Source: The Times of India
The delay in enacting the Foreign Universities bill has cost India dear. When it was mooted a few years ago, India was riding high on the growth curve. Markets were bouyant, and the size of the population made it an interesting place to invest. Wherever one went, the term ‘demographic dividend’ boomed through the loudspeakers. These were the youth who were trained in English, who had access to engineering degrees (others too, but engineering made the headlines) and would transform the nation. India was the leading light of the BRICS which were still the next big thing. All of this was very exciting to the education world – the demographics alone were enough – the millions who needed higher education before the dividends could be reaped – were a market.
It is not so now. The India story has paled, the market seems to have stalled. The demographic dividend is still expected if we manage to educate our young. But there are questions about viable models in higher education given the experience of the past few years. The executive order to allow foreign providers via their own campuses is welcome. Even if it comes late. The question is – will there be enough quality foreign universities who would want to open campuses in India? Now?
A few years ago, just as the bill was mooted, foreign universities were at the peak of their global aspirations. There was a buzz around campuses across the world as a transnational model of higher education was set to evolve. This was the era before MOOCs of course. But there were funds allocated and Delhi (and the states of course) jostled with Singapore and Dubai as a destination for campuses. Now, the experience of the Ivy league colleges in these campuses has taught them caution. Most of the funds have been allocated, others will proceed with caution based on their learnings. Delhi has missed the boat with many desirable providers of higher education.
Even if they do come to India, certain fundamental problems remain. Infrastructure. Especially soft infrastructure. Across the board the paucity of good faculty is acknowledged. Credentialing is no guarantee of quality. Nor is the number of research papers they have churned out. Credit and competence are not linked. Finding a good teacher and a good researcher from within the country is a an uphill task. Finding one from outside the country is even more difficult. It is not just the pay that is inadequate. There is no reason for anyone to take a paycut to come to India – there is little that Indian universities can offer to compensate for the paycuts. On the contrary, they need incentives to disrupt their families and the steady track of their their lives. Yes, personal living conditions count for a lot in most places in the world and moving in to cities with potholes in roads that need you to walk through garbage piles to reach ordinary shops is clearly not an incentive to disrupt lives. Will the best faculty want to move here given the current conditions? Let us think.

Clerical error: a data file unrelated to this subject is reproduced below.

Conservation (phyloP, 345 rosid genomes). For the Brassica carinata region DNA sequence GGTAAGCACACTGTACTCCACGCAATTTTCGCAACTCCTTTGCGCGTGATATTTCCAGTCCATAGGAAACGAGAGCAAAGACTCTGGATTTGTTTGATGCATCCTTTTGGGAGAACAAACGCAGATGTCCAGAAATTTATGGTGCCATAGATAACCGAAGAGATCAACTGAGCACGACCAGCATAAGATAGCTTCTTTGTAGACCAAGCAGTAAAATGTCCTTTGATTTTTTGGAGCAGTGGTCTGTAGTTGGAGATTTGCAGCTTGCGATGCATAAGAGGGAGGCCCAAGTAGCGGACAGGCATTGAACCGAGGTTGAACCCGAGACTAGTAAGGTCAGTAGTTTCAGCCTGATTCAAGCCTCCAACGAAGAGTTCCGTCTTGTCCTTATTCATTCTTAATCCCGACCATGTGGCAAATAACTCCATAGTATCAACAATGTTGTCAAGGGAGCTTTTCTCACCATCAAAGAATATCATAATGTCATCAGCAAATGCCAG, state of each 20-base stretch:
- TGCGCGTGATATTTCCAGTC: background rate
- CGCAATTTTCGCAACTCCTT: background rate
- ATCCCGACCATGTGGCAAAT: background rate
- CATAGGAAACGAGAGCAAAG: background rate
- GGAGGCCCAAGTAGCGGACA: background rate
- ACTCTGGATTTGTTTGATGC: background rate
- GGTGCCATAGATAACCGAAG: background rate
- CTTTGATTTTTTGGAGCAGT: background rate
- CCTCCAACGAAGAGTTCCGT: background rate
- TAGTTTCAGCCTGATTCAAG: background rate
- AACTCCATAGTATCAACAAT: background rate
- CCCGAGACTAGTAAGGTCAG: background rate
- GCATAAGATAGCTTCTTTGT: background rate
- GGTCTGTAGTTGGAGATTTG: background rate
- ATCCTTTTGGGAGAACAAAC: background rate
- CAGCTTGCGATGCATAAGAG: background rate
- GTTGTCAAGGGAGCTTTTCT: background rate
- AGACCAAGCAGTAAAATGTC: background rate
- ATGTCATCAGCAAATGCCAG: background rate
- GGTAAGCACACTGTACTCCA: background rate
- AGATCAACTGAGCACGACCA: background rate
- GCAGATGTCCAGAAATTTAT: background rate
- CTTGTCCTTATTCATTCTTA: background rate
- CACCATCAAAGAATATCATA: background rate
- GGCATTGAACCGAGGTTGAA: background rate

Another hurdle is the quality of research, laboratories and of course funding. The best faculty are those that can move a department out of mediocrity or build something new. There are very few of them who have these qualities but do not already have access to the best research and funding. It may be possible to woo the young bright sparks who show promise with new funding and equipment that the foreign investors will certainly bring. This is the only window of hope – a fast track for the bright young professors. The new order has been promulgated under the University Grants Commission. As details are awaited, the first question that arises is: Will the faculty recompense be constrained by UGC rules? Presidency University was just reported to have had some problems with paying their faculty. They were constrained by the rules and had to find workarounds to retain people. While a small proportion of PU faculty, it is clear that the issue exists and is at the heart of the debate on new universities, and that includes the foreign universities.
While the older bill languished, the executive order hoped to mitigate the damage done by the delay. Even as smaller and keener players teamed up with Indian partners to provide joint degrees (that were often not accepted by the Indian establishment), the older Ivy league colleges melted away. They were fine with limited collaborations with departments that clearly delineated their contribution and benefits. To be an entire university campus is a much larger investment. And as investors, despite the doors opening again, the repatriation of profits is still not allowed. Nor is the investment expected a small one.
It is clear that India wants to invite the best and wants them to commit to their investment in the country. This is a very good thing to want, but it may still be rather ambitious. The will has been shown, and the path paved via this new regulation. As we await details, as do the legal departments of interested foreign universities, the real question that needs to be asked is: Will India pass the due diligence tests of the global majors in higher education?